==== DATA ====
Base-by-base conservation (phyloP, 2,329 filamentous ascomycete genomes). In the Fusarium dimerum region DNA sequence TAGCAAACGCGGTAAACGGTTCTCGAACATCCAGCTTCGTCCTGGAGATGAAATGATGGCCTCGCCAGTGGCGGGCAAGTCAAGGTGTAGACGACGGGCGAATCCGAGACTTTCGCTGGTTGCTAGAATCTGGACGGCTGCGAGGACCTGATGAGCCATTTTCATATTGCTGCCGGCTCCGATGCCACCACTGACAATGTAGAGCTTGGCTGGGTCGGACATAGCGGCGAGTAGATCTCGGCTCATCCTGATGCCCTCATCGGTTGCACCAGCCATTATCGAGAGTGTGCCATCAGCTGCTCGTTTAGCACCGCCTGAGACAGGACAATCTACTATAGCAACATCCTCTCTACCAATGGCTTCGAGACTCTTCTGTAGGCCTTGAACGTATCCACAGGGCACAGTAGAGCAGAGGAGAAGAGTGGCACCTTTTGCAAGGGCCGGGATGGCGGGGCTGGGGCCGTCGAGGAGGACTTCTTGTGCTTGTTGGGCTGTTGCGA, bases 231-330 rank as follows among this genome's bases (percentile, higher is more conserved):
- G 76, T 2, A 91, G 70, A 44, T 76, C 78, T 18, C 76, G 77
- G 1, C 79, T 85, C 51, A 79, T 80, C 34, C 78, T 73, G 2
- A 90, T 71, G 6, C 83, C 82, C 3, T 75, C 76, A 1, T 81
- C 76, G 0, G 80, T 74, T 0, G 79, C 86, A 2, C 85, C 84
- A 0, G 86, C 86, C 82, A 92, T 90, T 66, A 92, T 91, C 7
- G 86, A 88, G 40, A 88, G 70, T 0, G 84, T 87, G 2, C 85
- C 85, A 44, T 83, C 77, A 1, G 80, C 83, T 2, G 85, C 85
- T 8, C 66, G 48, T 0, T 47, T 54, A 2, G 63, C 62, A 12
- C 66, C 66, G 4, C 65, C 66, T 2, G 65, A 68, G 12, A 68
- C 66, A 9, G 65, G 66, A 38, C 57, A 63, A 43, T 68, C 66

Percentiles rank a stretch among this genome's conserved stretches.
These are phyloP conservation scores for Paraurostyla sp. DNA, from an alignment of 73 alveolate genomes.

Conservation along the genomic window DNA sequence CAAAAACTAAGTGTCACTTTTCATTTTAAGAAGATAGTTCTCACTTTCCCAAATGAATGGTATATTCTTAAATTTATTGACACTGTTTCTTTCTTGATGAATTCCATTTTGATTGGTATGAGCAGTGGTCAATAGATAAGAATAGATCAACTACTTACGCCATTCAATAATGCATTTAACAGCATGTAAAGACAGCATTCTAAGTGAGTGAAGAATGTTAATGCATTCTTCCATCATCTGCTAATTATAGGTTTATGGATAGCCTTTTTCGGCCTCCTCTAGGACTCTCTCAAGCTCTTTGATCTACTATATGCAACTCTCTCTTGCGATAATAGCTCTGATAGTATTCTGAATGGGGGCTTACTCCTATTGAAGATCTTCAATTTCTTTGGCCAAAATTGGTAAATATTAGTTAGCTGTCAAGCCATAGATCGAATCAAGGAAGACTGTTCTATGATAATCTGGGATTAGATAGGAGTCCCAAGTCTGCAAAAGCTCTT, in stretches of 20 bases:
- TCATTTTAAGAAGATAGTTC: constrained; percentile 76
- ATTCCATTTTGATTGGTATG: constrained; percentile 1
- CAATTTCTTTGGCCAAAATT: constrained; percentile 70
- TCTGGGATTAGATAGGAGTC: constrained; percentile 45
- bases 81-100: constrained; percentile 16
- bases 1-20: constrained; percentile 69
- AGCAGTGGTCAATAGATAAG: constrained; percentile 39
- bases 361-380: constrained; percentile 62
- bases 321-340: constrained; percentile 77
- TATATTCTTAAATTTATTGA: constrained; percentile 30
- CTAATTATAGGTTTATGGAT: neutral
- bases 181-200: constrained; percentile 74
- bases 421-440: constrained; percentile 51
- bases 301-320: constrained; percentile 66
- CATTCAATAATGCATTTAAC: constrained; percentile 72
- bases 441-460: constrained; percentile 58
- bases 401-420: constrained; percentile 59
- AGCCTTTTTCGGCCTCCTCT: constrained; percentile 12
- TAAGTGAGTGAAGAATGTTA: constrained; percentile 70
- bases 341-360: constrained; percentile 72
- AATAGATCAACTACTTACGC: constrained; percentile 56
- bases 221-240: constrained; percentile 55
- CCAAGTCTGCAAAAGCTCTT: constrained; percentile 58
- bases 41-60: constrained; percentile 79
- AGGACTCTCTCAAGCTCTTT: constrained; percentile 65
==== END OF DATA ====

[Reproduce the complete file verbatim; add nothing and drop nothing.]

Base-by-base conservation (phyloP, 2,329 filamentous ascomycete genomes). In the Fusarium dimerum region DNA sequence TAGCAAACGCGGTAAACGGTTCTCGAACATCCAGCTTCGTCCTGGAGATGAAATGATGGCCTCGCCAGTGGCGGGCAAGTCAAGGTGTAGACGACGGGCGAATCCGAGACTTTCGCTGGTTGCTAGAATCTGGACGGCTGCGAGGACCTGATGAGCCATTTTCATATTGCTGCCGGCTCCGATGCCACCACTGACAATGTAGAGCTTGGCTGGGTCGGACATAGCGGCGAGTAGATCTCGGCTCATCCTGATGCCCTCATCGGTTGCACCAGCCATTATCGAGAGTGTGCCATCAGCTGCTCGTTTAGCACCGCCTGAGACAGGACAATCTACTATAGCAACATCCTCTCTACCAATGGCTTCGAGACTCTTCTGTAGGCCTTGAACGTATCCACAGGGCACAGTAGAGCAGAGGAGAAGAGTGGCACCTTTTGCAAGGGCCGGGATGGCGGGGCTGGGGCCGTCGAGGAGGACTTCTTGTGCTTGTTGGGCTGTTGCGA, bases 231-330 rank as follows among this genome's bases (percentile, higher is more conserved):
- G 76, T 2, A 91, G 70, A 44, T 76, C 78, T 18, C 76, G 77
- G 1, C 79, T 85, C 51, A 79, T 80, C 34, C 78, T 73, G 2
- A 90, T 71, G 6, C 83, C 82, C 3, T 75, C 76, A 1, T 81
- C 76, G 0, G 80, T 74, T 0, G 79, C 86, A 2, C 85, C 84
- A 0, G 86, C 86, C 82, A 92, T 90, T 66, A 92, T 91, C 7
- G 86, A 88, G 40, A 88, G 70, T 0, G 84, T 87, G 2, C 85
- C 85, A 44, T 83, C 77, A 1, G 80, C 83, T 2, G 85, C 85
- T 8, C 66, G 48, T 0, T 47, T 54, A 2, G 63, C 62, A 12
- C 66, C 66, G 4, C 65, C 66, T 2, G 65, A 68, G 12, A 68
- C 66, A 9, G 65, G 66, A 38, C 57, A 63, A 43, T 68, C 66

Percentiles rank a stretch among this genome's conserved stretches.
These are phyloP conservation scores for Paraurostyla sp. DNA, from an alignment of 73 alveolate genomes.

Conservation along the genomic window DNA sequence CAAAAACTAAGTGTCACTTTTCATTTTAAGAAGATAGTTCTCACTTTCCCAAATGAATGGTATATTCTTAAATTTATTGACACTGTTTCTTTCTTGATGAATTCCATTTTGATTGGTATGAGCAGTGGTCAATAGATAAGAATAGATCAACTACTTACGCCATTCAATAATGCATTTAACAGCATGTAAAGACAGCATTCTAAGTGAGTGAAGAATGTTAATGCATTCTTCCATCATCTGCTAATTATAGGTTTATGGATAGCCTTTTTCGGCCTCCTCTAGGACTCTCTCAAGCTCTTTGATCTACTATATGCAACTCTCTCTTGCGATAATAGCTCTGATAGTATTCTGAATGGGGGCTTACTCCTATTGAAGATCTTCAATTTCTTTGGCCAAAATTGGTAAATATTAGTTAGCTGTCAAGCCATAGATCGAATCAAGGAAGACTGTTCTATGATAATCTGGGATTAGATAGGAGTCCCAAGTCTGCAAAAGCTCTT, in stretches of 20 bases:
- TCATTTTAAGAAGATAGTTC: constrained; percentile 76
- ATTCCATTTTGATTGGTATG: constrained; percentile 1
- CAATTTCTTTGGCCAAAATT: constrained; percentile 70
- TCTGGGATTAGATAGGAGTC: constrained; percentile 45
- bases 81-100: constrained; percentile 16
- bases 1-20: constrained; percentile 69
- AGCAGTGGTCAATAGATAAG: constrained; percentile 39
- bases 361-380: constrained; percentile 62
- bases 321-340: constrained; percentile 77
- TATATTCTTAAATTTATTGA: constrained; percentile 30
- CTAATTATAGGTTTATGGAT: neutral
- bases 181-200: constrained; percentile 74
- bases 421-440: constrained; percentile 51
- bases 301-320: constrained; percentile 66
- CATTCAATAATGCATTTAAC: constrained; percentile 72
- bases 441-460: constrained; percentile 58
- bases 401-420: constrained; percentile 59
- AGCCTTTTTCGGCCTCCTCT: constrained; percentile 12
- TAAGTGAGTGAAGAATGTTA: constrained; percentile 70
- bases 341-360: constrained; percentile 72
- AATAGATCAACTACTTACGC: constrained; percentile 56
- bases 221-240: constrained; percentile 55
- CCAAGTCTGCAAAAGCTCTT: constrained; percentile 58
- bases 41-60: constrained; percentile 79
- AGGACTCTCTCAAGCTCTTT: constrained; percentile 65